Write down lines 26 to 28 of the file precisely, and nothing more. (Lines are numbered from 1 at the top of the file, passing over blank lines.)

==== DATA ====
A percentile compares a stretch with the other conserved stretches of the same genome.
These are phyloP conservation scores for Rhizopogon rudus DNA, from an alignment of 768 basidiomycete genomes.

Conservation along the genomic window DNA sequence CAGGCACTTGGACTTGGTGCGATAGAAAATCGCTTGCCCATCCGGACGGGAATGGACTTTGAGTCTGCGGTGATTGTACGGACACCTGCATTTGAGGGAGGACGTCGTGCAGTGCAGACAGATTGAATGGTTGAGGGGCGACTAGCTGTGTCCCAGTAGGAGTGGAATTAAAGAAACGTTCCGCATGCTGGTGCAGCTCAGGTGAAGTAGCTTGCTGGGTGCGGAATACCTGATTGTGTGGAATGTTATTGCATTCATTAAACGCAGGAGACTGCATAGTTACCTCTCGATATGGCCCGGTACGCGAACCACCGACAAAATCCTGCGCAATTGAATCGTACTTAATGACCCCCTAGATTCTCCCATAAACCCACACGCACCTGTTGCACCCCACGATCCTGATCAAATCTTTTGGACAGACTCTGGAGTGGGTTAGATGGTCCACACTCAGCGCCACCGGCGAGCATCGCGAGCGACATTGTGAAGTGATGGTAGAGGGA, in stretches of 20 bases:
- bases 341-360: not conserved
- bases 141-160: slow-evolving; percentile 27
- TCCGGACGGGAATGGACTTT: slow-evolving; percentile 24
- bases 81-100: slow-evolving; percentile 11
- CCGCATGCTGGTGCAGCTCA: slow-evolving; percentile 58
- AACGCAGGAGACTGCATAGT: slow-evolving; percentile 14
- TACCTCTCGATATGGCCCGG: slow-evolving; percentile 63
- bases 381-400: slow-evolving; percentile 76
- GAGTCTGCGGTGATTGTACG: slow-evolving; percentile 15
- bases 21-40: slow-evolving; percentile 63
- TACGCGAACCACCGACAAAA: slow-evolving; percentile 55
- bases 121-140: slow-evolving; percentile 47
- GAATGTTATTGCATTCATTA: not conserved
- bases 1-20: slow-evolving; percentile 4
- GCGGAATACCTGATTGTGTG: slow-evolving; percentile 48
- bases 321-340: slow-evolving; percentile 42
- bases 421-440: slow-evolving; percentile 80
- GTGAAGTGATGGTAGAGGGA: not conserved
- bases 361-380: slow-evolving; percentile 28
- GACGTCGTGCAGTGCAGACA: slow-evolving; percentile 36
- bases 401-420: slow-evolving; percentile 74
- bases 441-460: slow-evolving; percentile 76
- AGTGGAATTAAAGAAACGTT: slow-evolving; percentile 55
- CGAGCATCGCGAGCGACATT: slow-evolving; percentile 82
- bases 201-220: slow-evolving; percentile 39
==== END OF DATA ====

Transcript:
- AGTGGAATTAAAGAAACGTT: slow-evolving; percentile 55
- CGAGCATCGCGAGCGACATT: slow-evolving; percentile 82
- bases 201-220: slow-evolving; percentile 39